From Idaho Statesman Dot Com
BY BILL ROBERTS – email@example.com
As Ellie Morgan walked into Vista Pawn to sell some sporting equipment, the store was doing a brisk business. One man stood before the counter to pawn a shotgun. Next to him, a woman was selling jewelry. Next to her, a musician recovered his previously pawned guitar.
Morgan, 20, just wanted to get rid of the stuff that was taking up space in her Boise apartment,
“I tried Craigslist,” she said, but found no takers. “I don’t have room to store them.”
People go to pawnshops for many reasons, but they have been using the shops more since the economy started souring four years ago.
As banks have tightened lending, home-equity loans have become scarcer and credit cards have blown past their upper limits, people have been turning to pawnshops for quick cash to make ends meet.
“More affluent people are needing to borrow money,” said Tim Birkle, co-owner with his brother and sister of GNP of Idaho, which owns three Vista Pawn shops in Boise and Nampa, and Airman Pawn in Mountain Home. “Small businesses need to make payroll.”
More middle-class people are walking into Vista Pawn, Birkle said — many because they are now jobless.
The changing times, along with television reality shows popularizing pawnshops, are reshaping the stigma that the shops are places to buy items that represent someone’s broken dreams.
Lending on pawned items grew by 20 percent in 2011 at the Vista Pawn store at 503 S. Vista Ave., Birkle said. Sales were also up 20 percent. Jewelry sales were up 30 percent at Christmas.
“The worse the economy, the better my jewelry,” said Terri Gehring, who oversees the store’s jewelry counter.
One of the biggest drivers in the pawn business is gold, whose price has shot as high as $1,800 an ounce. It has now settled at about $1,600.
Birkle set a large plastic bag of gold jewelry down on his desk and said it represents a four-month collection.
“It’s huge,” he said, though he prefers not to disclose its value.
Nationally, the average loan by pawnshops is $150, nearly double the amount that was recorded in 2008, according to the National Pawnbrokers Association.
About 6 percent of Idaho households have used pawnshops to borrow money, slightly above the national rate of 5.7 percent, according to a 2010 study by the Federal Deposit Insurance Corp. of households that use alternatives to traditional banks.
With the growing business come concerns from consumer groups, who note that interest charged at pawnshops can be as high as 20 percent on a 30-day loan.
That is the standard interest rate at both Vista Pawn and First National Pawn, a Montana chain with 11 stores, including one in Boise and one in Caldwell.
Birkle defends the interest rate, saying it pays for the storage of pawned goods, utilities and other business costs.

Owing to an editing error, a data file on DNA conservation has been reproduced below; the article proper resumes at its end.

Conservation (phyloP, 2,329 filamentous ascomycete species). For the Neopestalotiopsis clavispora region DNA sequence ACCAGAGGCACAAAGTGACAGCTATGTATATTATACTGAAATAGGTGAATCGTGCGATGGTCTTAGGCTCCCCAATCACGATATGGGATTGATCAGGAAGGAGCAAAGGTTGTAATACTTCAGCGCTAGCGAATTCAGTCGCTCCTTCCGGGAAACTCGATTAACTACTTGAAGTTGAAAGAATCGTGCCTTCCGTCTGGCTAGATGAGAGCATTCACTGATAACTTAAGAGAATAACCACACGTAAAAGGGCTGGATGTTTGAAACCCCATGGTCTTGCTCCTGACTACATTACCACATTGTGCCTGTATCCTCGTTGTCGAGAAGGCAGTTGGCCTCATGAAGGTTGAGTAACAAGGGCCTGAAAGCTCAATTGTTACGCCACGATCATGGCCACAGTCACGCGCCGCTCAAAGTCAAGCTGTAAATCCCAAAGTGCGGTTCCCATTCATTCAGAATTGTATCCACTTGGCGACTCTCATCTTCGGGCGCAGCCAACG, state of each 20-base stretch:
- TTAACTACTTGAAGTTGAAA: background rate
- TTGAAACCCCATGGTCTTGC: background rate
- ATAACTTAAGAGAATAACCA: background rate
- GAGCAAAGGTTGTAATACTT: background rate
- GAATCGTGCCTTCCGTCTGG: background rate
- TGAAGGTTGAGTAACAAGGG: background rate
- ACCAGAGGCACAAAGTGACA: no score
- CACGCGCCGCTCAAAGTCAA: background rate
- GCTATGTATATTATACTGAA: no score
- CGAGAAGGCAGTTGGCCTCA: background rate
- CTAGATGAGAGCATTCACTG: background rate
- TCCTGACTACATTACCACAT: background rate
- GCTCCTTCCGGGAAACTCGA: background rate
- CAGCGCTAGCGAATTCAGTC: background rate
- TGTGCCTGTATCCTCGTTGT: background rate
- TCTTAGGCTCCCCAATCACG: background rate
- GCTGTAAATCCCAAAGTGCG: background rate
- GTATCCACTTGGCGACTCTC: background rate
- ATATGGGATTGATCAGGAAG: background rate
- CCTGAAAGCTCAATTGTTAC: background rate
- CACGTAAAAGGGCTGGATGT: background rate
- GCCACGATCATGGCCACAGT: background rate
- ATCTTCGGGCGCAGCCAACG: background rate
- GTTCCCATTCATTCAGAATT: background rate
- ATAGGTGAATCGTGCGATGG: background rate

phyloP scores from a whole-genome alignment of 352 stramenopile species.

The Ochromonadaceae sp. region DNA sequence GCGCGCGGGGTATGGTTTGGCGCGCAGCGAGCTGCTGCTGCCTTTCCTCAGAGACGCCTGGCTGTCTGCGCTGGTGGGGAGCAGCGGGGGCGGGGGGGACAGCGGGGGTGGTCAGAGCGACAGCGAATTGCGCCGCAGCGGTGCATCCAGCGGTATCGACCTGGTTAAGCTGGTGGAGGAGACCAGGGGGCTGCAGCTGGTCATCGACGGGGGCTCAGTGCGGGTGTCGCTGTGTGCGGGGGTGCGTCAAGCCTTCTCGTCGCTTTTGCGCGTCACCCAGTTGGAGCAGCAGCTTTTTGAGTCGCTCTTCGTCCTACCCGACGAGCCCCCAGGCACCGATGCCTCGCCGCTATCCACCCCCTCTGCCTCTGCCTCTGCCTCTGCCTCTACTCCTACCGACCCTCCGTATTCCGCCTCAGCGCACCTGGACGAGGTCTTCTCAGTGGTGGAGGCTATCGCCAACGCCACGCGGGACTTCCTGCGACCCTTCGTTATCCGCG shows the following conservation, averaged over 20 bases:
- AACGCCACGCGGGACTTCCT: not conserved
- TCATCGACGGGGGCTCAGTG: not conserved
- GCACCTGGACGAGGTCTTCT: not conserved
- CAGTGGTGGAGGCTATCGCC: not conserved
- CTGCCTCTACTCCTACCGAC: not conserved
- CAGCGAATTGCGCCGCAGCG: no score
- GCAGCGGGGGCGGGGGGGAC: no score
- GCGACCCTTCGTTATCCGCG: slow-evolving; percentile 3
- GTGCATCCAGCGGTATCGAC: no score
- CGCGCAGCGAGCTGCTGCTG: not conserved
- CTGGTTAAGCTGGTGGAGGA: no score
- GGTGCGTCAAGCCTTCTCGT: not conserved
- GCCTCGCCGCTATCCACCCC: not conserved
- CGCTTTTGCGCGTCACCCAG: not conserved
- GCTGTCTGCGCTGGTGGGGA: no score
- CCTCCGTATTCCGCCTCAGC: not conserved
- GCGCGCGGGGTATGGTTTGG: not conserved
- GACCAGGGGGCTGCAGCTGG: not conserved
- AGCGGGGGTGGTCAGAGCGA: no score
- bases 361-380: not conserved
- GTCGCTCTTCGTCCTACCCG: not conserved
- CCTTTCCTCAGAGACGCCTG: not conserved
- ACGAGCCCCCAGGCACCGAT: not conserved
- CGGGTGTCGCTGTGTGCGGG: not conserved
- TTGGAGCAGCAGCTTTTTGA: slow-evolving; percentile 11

In cases of larger loans, typically more than $1,000, Vista’s rate can drop to as low as 5 percent, he said.
Often, those loans are made on small items, like jewelry and electronic games, that don’t take much storage space.
Idaho has no limits on what pawnshops can charge.
Pawnshop operators say their businesses provide a critical lifeline to people with few other options.
There is no credit check. If customers borrow money on items and don’t come back, no one comes after them. The items just go up for sale.
“If someone has bad credit, they can get a loan” at a pawnshop, said Cody Chapple, manager of First National Pawn’s store at 919 N. Orchard St. in Boise.
Pawnshops often buy goods outright. But the more lucrative business is issuing loans against those belongings.
SELL VS. PAWN
Customers often prefer borrowing over selling, because they have a chance to hold onto items that may be their only tickets to cash in the future. Vista Pawn says about 85 percent of its customers retrieve their items after repaying the principal and interest.
Brick-and-mortar pawnshops are starting to see some competition from online companies that let customers do their borrowing without being seen going into a pawnshop.
Pawngo, based in Denver, began its online pawning operation in June and has made $5 million in loans, said CEO Todd Hills. Customers contact the company, describe the item for pawn and get a tentative loan amount from Pawngo. The customer ships the item at no cost to Pawngo. After the company receives the item, Pawngo makes a final loan offer. If the customer accepts it, money is wired into the customer’s bank account.
Pawngo’s Internet efficiencies allow it to charge just 3 percent to 6 percent a month for loans, Hills said. The loans last three months. On a $2,000 loan at 6 percent a month, customers would pay back $2,360.
Consumer advocates say pawnshops can hook users into a cycle of debt, because people with few resources are prone to extending loans if their financial situation doesn’t improve.
While pawning doesn’t carry financial repercussions for people who don’t repay, it is still a form of high-cost credit, said Jean Anne Fox, director of financial services at Consumer Federation of America in Washington D.C.
The image of a pawnshop as a dark, seedy place where respectable people just don’t go is getting a makeover, thanks to a store in Las Vegas.
“Pawn Stars,” a History Channel TV series, follows the buying and selling that goes on in the family-owned Gold & Silver Pawn Shop. The place is brightly lit. The staff are engaging and often quirkier than some of the merchandise that comes in. And while the daily fare for trade in your average pawnshop may not be a 19th century traveling gambler’s case — complete with weapons in a hidden compartment — the series is making pawnshops more accessible to people who once might not have gone inside.
“It give us some credibility,” Tim Birkle, part owner of Vista Pawn. “It has opened the eyes of a lot of people that didn’t know what a pawnshop was.”